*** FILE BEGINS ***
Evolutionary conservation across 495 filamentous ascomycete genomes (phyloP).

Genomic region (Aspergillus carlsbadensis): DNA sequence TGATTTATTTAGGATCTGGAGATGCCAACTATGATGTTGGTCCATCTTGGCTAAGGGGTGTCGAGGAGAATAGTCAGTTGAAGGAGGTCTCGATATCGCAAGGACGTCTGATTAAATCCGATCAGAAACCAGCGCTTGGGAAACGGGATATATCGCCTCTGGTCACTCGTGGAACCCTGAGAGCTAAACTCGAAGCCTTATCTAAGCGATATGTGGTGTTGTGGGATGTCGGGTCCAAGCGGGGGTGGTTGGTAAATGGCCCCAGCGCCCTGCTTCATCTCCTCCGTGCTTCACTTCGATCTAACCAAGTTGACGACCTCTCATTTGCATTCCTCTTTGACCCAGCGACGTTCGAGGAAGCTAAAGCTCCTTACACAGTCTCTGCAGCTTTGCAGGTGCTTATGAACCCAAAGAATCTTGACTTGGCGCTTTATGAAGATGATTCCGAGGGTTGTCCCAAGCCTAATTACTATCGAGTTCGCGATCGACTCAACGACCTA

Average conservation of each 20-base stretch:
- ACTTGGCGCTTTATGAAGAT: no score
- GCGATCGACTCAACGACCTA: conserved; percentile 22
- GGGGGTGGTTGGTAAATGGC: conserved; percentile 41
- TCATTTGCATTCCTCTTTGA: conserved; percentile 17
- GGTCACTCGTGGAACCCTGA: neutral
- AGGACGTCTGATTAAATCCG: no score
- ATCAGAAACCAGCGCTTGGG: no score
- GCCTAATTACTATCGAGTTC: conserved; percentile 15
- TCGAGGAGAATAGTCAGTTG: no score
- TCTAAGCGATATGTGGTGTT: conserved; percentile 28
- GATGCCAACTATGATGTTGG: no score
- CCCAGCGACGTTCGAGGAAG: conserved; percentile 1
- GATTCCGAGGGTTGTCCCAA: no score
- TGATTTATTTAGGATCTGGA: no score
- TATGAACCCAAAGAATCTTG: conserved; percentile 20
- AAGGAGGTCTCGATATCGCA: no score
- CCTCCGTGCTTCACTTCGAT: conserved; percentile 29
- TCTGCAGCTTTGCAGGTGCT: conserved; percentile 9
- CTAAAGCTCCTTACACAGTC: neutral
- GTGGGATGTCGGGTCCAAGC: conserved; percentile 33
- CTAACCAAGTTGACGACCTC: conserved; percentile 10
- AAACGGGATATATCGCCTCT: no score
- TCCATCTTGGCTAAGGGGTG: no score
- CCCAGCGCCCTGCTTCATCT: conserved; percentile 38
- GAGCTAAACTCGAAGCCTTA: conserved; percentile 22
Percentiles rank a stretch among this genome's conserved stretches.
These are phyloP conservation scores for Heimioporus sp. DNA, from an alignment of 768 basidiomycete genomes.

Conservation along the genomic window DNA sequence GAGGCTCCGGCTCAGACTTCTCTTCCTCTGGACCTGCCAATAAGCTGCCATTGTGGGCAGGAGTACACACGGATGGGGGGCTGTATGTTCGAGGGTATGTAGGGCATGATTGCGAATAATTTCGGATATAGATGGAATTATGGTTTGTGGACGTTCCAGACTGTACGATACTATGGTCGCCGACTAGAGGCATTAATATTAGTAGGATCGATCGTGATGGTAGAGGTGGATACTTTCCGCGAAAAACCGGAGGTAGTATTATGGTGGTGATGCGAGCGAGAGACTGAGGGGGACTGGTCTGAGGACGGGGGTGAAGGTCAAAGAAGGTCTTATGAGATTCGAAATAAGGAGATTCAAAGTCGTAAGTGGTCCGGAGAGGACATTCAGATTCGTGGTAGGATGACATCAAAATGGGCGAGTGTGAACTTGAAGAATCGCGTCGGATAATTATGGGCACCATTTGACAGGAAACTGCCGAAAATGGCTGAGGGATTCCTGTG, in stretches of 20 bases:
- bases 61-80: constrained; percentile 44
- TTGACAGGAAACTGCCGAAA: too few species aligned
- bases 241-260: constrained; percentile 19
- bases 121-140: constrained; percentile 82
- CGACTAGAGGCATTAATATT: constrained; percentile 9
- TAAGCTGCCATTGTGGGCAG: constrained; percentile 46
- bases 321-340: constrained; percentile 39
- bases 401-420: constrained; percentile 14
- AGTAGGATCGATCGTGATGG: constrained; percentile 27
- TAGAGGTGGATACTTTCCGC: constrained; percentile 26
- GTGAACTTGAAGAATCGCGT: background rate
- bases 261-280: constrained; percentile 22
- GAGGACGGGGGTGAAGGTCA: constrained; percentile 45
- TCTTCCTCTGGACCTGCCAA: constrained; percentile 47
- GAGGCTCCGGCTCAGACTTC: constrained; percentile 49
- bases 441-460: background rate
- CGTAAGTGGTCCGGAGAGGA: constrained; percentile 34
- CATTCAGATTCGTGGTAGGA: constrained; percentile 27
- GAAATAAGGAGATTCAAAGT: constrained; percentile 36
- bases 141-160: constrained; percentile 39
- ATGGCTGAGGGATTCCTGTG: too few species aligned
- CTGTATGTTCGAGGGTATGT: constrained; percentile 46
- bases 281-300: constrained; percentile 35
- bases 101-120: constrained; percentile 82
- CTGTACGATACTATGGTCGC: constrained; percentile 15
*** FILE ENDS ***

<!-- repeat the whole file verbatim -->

Evolutionary conservation across 495 filamentous ascomycete genomes (phyloP).

Genomic region (Aspergillus carlsbadensis): DNA sequence TGATTTATTTAGGATCTGGAGATGCCAACTATGATGTTGGTCCATCTTGGCTAAGGGGTGTCGAGGAGAATAGTCAGTTGAAGGAGGTCTCGATATCGCAAGGACGTCTGATTAAATCCGATCAGAAACCAGCGCTTGGGAAACGGGATATATCGCCTCTGGTCACTCGTGGAACCCTGAGAGCTAAACTCGAAGCCTTATCTAAGCGATATGTGGTGTTGTGGGATGTCGGGTCCAAGCGGGGGTGGTTGGTAAATGGCCCCAGCGCCCTGCTTCATCTCCTCCGTGCTTCACTTCGATCTAACCAAGTTGACGACCTCTCATTTGCATTCCTCTTTGACCCAGCGACGTTCGAGGAAGCTAAAGCTCCTTACACAGTCTCTGCAGCTTTGCAGGTGCTTATGAACCCAAAGAATCTTGACTTGGCGCTTTATGAAGATGATTCCGAGGGTTGTCCCAAGCCTAATTACTATCGAGTTCGCGATCGACTCAACGACCTA

Average conservation of each 20-base stretch:
- ACTTGGCGCTTTATGAAGAT: no score
- GCGATCGACTCAACGACCTA: conserved; percentile 22
- GGGGGTGGTTGGTAAATGGC: conserved; percentile 41
- TCATTTGCATTCCTCTTTGA: conserved; percentile 17
- GGTCACTCGTGGAACCCTGA: neutral
- AGGACGTCTGATTAAATCCG: no score
- ATCAGAAACCAGCGCTTGGG: no score
- GCCTAATTACTATCGAGTTC: conserved; percentile 15
- TCGAGGAGAATAGTCAGTTG: no score
- TCTAAGCGATATGTGGTGTT: conserved; percentile 28
- GATGCCAACTATGATGTTGG: no score
- CCCAGCGACGTTCGAGGAAG: conserved; percentile 1
- GATTCCGAGGGTTGTCCCAA: no score
- TGATTTATTTAGGATCTGGA: no score
- TATGAACCCAAAGAATCTTG: conserved; percentile 20
- AAGGAGGTCTCGATATCGCA: no score
- CCTCCGTGCTTCACTTCGAT: conserved; percentile 29
- TCTGCAGCTTTGCAGGTGCT: conserved; percentile 9
- CTAAAGCTCCTTACACAGTC: neutral
- GTGGGATGTCGGGTCCAAGC: conserved; percentile 33
- CTAACCAAGTTGACGACCTC: conserved; percentile 10
- AAACGGGATATATCGCCTCT: no score
- TCCATCTTGGCTAAGGGGTG: no score
- CCCAGCGCCCTGCTTCATCT: conserved; percentile 38
- GAGCTAAACTCGAAGCCTTA: conserved; percentile 22
Percentiles rank a stretch among this genome's conserved stretches.
These are phyloP conservation scores for Heimioporus sp. DNA, from an alignment of 768 basidiomycete genomes.

Conservation along the genomic window DNA sequence GAGGCTCCGGCTCAGACTTCTCTTCCTCTGGACCTGCCAATAAGCTGCCATTGTGGGCAGGAGTACACACGGATGGGGGGCTGTATGTTCGAGGGTATGTAGGGCATGATTGCGAATAATTTCGGATATAGATGGAATTATGGTTTGTGGACGTTCCAGACTGTACGATACTATGGTCGCCGACTAGAGGCATTAATATTAGTAGGATCGATCGTGATGGTAGAGGTGGATACTTTCCGCGAAAAACCGGAGGTAGTATTATGGTGGTGATGCGAGCGAGAGACTGAGGGGGACTGGTCTGAGGACGGGGGTGAAGGTCAAAGAAGGTCTTATGAGATTCGAAATAAGGAGATTCAAAGTCGTAAGTGGTCCGGAGAGGACATTCAGATTCGTGGTAGGATGACATCAAAATGGGCGAGTGTGAACTTGAAGAATCGCGTCGGATAATTATGGGCACCATTTGACAGGAAACTGCCGAAAATGGCTGAGGGATTCCTGTG, in stretches of 20 bases:
- bases 61-80: constrained; percentile 44
- TTGACAGGAAACTGCCGAAA: too few species aligned
- bases 241-260: constrained; percentile 19
- bases 121-140: constrained; percentile 82
- CGACTAGAGGCATTAATATT: constrained; percentile 9
- TAAGCTGCCATTGTGGGCAG: constrained; percentile 46
- bases 321-340: constrained; percentile 39
- bases 401-420: constrained; percentile 14
- AGTAGGATCGATCGTGATGG: constrained; percentile 27
- TAGAGGTGGATACTTTCCGC: constrained; percentile 26
- GTGAACTTGAAGAATCGCGT: background rate
- bases 261-280: constrained; percentile 22
- GAGGACGGGGGTGAAGGTCA: constrained; percentile 45
- TCTTCCTCTGGACCTGCCAA: constrained; percentile 47
- GAGGCTCCGGCTCAGACTTC: constrained; percentile 49
- bases 441-460: background rate
- CGTAAGTGGTCCGGAGAGGA: constrained; percentile 34
- CATTCAGATTCGTGGTAGGA: constrained; percentile 27
- GAAATAAGGAGATTCAAAGT: constrained; percentile 36
- bases 141-160: constrained; percentile 39
- ATGGCTGAGGGATTCCTGTG: too few species aligned
- CTGTATGTTCGAGGGTATGT: constrained; percentile 46
- bases 281-300: constrained; percentile 35
- bases 101-120: constrained; percentile 82
- CTGTACGATACTATGGTCGC: constrained; percentile 15